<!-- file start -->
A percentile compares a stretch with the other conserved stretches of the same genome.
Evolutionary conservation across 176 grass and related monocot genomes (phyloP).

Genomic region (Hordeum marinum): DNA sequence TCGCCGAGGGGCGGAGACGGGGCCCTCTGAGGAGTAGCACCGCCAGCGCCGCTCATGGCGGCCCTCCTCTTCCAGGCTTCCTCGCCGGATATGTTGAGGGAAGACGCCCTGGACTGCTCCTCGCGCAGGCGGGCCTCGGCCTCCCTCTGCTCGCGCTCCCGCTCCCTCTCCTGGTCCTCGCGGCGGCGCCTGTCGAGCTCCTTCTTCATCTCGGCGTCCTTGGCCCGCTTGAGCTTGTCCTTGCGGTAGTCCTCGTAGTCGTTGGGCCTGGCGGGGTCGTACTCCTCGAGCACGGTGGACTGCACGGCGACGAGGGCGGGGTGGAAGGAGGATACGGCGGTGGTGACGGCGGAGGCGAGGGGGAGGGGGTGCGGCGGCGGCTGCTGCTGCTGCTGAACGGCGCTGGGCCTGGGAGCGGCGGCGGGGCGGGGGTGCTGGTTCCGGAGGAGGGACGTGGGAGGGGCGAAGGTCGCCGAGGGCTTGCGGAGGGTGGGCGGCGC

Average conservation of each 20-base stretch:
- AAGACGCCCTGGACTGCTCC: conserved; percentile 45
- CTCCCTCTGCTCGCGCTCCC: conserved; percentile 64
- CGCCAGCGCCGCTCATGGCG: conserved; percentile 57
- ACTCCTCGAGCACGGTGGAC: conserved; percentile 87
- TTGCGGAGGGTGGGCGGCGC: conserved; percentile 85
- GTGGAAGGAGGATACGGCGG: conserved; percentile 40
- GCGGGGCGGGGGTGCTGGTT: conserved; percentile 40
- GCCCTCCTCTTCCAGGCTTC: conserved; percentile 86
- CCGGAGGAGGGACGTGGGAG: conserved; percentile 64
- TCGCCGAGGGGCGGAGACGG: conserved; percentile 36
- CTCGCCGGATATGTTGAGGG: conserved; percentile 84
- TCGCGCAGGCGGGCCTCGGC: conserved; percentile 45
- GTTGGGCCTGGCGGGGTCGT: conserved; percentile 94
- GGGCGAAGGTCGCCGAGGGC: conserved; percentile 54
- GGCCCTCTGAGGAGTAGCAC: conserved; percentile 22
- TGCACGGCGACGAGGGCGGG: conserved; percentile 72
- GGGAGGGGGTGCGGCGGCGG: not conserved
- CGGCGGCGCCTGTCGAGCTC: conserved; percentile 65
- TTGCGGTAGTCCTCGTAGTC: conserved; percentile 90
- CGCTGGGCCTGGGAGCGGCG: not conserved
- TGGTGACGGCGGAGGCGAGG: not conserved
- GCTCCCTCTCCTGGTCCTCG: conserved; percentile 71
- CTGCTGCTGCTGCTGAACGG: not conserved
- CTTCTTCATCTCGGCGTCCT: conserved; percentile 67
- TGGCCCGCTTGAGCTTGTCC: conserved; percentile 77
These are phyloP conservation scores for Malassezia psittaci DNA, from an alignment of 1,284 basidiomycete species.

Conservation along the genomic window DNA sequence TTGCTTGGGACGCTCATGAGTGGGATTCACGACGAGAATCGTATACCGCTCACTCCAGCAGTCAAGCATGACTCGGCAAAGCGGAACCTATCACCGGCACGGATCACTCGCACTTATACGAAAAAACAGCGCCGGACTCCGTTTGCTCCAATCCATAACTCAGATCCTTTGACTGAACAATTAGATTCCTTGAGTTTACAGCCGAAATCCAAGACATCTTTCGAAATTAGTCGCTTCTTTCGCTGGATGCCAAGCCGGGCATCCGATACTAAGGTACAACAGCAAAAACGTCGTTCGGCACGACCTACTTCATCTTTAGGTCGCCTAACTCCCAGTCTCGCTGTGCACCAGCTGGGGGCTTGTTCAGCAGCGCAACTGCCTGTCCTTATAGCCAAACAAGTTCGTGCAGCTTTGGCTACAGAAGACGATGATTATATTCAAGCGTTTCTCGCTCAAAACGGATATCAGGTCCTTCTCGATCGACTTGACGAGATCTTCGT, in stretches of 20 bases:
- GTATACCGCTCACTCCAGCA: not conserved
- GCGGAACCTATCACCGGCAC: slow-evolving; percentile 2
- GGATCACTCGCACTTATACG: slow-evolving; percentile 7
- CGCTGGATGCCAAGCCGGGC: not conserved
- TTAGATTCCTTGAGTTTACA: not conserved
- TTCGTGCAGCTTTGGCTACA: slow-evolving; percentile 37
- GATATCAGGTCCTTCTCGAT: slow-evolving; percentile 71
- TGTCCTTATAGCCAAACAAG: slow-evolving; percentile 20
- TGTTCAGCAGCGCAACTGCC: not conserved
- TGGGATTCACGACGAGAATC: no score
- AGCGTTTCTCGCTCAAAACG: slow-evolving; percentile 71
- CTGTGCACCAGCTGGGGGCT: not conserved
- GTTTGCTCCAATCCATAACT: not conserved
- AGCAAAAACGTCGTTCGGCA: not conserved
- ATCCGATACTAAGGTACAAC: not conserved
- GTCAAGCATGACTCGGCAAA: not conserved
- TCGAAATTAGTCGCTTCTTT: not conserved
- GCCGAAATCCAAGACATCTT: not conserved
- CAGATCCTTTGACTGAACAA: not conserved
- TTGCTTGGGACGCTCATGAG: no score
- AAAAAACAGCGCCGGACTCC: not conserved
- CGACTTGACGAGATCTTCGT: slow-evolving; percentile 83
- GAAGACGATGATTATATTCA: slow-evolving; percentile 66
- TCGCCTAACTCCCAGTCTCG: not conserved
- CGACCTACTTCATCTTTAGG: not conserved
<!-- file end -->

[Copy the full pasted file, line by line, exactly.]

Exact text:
A percentile compares a stretch with the other conserved stretches of the same genome.
Evolutionary conservation across 176 grass and related monocot genomes (phyloP).

Genomic region (Hordeum marinum): DNA sequence TCGCCGAGGGGCGGAGACGGGGCCCTCTGAGGAGTAGCACCGCCAGCGCCGCTCATGGCGGCCCTCCTCTTCCAGGCTTCCTCGCCGGATATGTTGAGGGAAGACGCCCTGGACTGCTCCTCGCGCAGGCGGGCCTCGGCCTCCCTCTGCTCGCGCTCCCGCTCCCTCTCCTGGTCCTCGCGGCGGCGCCTGTCGAGCTCCTTCTTCATCTCGGCGTCCTTGGCCCGCTTGAGCTTGTCCTTGCGGTAGTCCTCGTAGTCGTTGGGCCTGGCGGGGTCGTACTCCTCGAGCACGGTGGACTGCACGGCGACGAGGGCGGGGTGGAAGGAGGATACGGCGGTGGTGACGGCGGAGGCGAGGGGGAGGGGGTGCGGCGGCGGCTGCTGCTGCTGCTGAACGGCGCTGGGCCTGGGAGCGGCGGCGGGGCGGGGGTGCTGGTTCCGGAGGAGGGACGTGGGAGGGGCGAAGGTCGCCGAGGGCTTGCGGAGGGTGGGCGGCGC

Average conservation of each 20-base stretch:
- AAGACGCCCTGGACTGCTCC: conserved; percentile 45
- CTCCCTCTGCTCGCGCTCCC: conserved; percentile 64
- CGCCAGCGCCGCTCATGGCG: conserved; percentile 57
- ACTCCTCGAGCACGGTGGAC: conserved; percentile 87
- TTGCGGAGGGTGGGCGGCGC: conserved; percentile 85
- GTGGAAGGAGGATACGGCGG: conserved; percentile 40
- GCGGGGCGGGGGTGCTGGTT: conserved; percentile 40
- GCCCTCCTCTTCCAGGCTTC: conserved; percentile 86
- CCGGAGGAGGGACGTGGGAG: conserved; percentile 64
- TCGCCGAGGGGCGGAGACGG: conserved; percentile 36
- CTCGCCGGATATGTTGAGGG: conserved; percentile 84
- TCGCGCAGGCGGGCCTCGGC: conserved; percentile 45
- GTTGGGCCTGGCGGGGTCGT: conserved; percentile 94
- GGGCGAAGGTCGCCGAGGGC: conserved; percentile 54
- GGCCCTCTGAGGAGTAGCAC: conserved; percentile 22
- TGCACGGCGACGAGGGCGGG: conserved; percentile 72
- GGGAGGGGGTGCGGCGGCGG: not conserved
- CGGCGGCGCCTGTCGAGCTC: conserved; percentile 65
- TTGCGGTAGTCCTCGTAGTC: conserved; percentile 90
- CGCTGGGCCTGGGAGCGGCG: not conserved
- TGGTGACGGCGGAGGCGAGG: not conserved
- GCTCCCTCTCCTGGTCCTCG: conserved; percentile 71
- CTGCTGCTGCTGCTGAACGG: not conserved
- CTTCTTCATCTCGGCGTCCT: conserved; percentile 67
- TGGCCCGCTTGAGCTTGTCC: conserved; percentile 77
These are phyloP conservation scores for Malassezia psittaci DNA, from an alignment of 1,284 basidiomycete species.

Conservation along the genomic window DNA sequence TTGCTTGGGACGCTCATGAGTGGGATTCACGACGAGAATCGTATACCGCTCACTCCAGCAGTCAAGCATGACTCGGCAAAGCGGAACCTATCACCGGCACGGATCACTCGCACTTATACGAAAAAACAGCGCCGGACTCCGTTTGCTCCAATCCATAACTCAGATCCTTTGACTGAACAATTAGATTCCTTGAGTTTACAGCCGAAATCCAAGACATCTTTCGAAATTAGTCGCTTCTTTCGCTGGATGCCAAGCCGGGCATCCGATACTAAGGTACAACAGCAAAAACGTCGTTCGGCACGACCTACTTCATCTTTAGGTCGCCTAACTCCCAGTCTCGCTGTGCACCAGCTGGGGGCTTGTTCAGCAGCGCAACTGCCTGTCCTTATAGCCAAACAAGTTCGTGCAGCTTTGGCTACAGAAGACGATGATTATATTCAAGCGTTTCTCGCTCAAAACGGATATCAGGTCCTTCTCGATCGACTTGACGAGATCTTCGT, in stretches of 20 bases:
- GTATACCGCTCACTCCAGCA: not conserved
- GCGGAACCTATCACCGGCAC: slow-evolving; percentile 2
- GGATCACTCGCACTTATACG: slow-evolving; percentile 7
- CGCTGGATGCCAAGCCGGGC: not conserved
- TTAGATTCCTTGAGTTTACA: not conserved
- TTCGTGCAGCTTTGGCTACA: slow-evolving; percentile 37
- GATATCAGGTCCTTCTCGAT: slow-evolving; percentile 71
- TGTCCTTATAGCCAAACAAG: slow-evolving; percentile 20
- TGTTCAGCAGCGCAACTGCC: not conserved
- TGGGATTCACGACGAGAATC: no score
- AGCGTTTCTCGCTCAAAACG: slow-evolving; percentile 71
- CTGTGCACCAGCTGGGGGCT: not conserved
- GTTTGCTCCAATCCATAACT: not conserved
- AGCAAAAACGTCGTTCGGCA: not conserved
- ATCCGATACTAAGGTACAAC: not conserved
- GTCAAGCATGACTCGGCAAA: not conserved
- TCGAAATTAGTCGCTTCTTT: not conserved
- GCCGAAATCCAAGACATCTT: not conserved
- CAGATCCTTTGACTGAACAA: not conserved
- TTGCTTGGGACGCTCATGAG: no score
- AAAAAACAGCGCCGGACTCC: not conserved
- CGACTTGACGAGATCTTCGT: slow-evolving; percentile 83
- GAAGACGATGATTATATTCA: slow-evolving; percentile 66
- TCGCCTAACTCCCAGTCTCG: not conserved
- CGACCTACTTCATCTTTAGG: not conserved